Mapping One Name to Another

I began my writing career with no expectation that I would ever change my name. It was short, it was easy to spell, and I had the best of all possible initials for a science fiction writer. As my stories began to sell, my name appeared in steadily more prestigious places. First an internal table of contents, then the cover of Analog — I fully expected to see it on the cover of a novel and maybe, someday, on a list of award nominees.

I knew I was trans when I started writing. I figured that part out in college, all at once, in a moment of lightning-strike clarity the first time I found out that trans men exist. But first I was in Iowa, and then I was in Kansas, and I thought I would live and die in the closet.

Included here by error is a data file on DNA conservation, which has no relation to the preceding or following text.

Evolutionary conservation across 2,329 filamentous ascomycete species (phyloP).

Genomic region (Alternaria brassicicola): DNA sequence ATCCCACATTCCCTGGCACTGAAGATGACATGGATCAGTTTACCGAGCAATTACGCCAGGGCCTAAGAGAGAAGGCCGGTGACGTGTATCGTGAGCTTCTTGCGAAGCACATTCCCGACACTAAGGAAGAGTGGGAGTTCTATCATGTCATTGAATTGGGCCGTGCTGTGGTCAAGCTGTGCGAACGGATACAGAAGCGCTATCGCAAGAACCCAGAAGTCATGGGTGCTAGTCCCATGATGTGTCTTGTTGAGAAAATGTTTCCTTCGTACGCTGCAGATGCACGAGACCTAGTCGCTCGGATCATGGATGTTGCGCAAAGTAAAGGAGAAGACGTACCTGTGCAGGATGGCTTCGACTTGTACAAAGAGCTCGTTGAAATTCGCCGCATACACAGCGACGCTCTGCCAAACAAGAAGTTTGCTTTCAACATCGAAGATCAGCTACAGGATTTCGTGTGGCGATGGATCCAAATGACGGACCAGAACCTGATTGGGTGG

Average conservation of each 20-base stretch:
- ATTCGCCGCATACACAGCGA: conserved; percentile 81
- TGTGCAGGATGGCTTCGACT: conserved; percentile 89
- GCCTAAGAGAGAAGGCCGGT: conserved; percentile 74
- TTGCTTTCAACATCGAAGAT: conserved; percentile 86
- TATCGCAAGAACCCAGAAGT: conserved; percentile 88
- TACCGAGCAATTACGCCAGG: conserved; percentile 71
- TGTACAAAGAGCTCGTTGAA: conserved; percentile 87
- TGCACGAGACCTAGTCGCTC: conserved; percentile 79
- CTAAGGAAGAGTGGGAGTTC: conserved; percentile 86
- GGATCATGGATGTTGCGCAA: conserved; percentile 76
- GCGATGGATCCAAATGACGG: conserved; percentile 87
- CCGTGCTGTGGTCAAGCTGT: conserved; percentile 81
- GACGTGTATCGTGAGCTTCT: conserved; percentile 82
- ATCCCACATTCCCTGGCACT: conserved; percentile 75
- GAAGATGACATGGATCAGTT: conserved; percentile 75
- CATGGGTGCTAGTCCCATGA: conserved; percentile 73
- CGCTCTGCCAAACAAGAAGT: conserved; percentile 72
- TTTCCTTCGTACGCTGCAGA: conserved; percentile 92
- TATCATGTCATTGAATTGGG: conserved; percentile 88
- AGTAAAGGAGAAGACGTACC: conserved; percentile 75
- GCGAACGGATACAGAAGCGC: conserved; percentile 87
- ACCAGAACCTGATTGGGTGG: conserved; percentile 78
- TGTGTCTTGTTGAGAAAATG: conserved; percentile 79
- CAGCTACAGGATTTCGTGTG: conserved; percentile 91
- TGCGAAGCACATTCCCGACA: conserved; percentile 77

(“But what if you got married?” The odds that any hypothetical husband could have a last name that was cooler than “Frost” are so small as to be unworthy of mention.)

There is never enough air in a closet. It stifles, and smothers. No room to stretch out, no way to truly rest. There is no solitude in a closet, only the terrible isolation of fear. I lived in California for a year before I realized that I could leave — that I wanted to leave — that I would die if I stayed in there any longer.

However, transitioning meant picking a new name (though you will note that I have kept my initials, which are still the best possible for a science fiction writer). Now I am left with a bunch of really nice publishing credits, all under a name that I no longer answer to — one that is, to a degree, painful to hear.

Now what?

Now I start again, I suppose. I am publishing a collection of my short works under my real name, to provide a connection from my old self to my stories and then to me. The links should be in my bibliography, which should also be linked here at some point. For now, I’m going to treat it as a discarded pen name.

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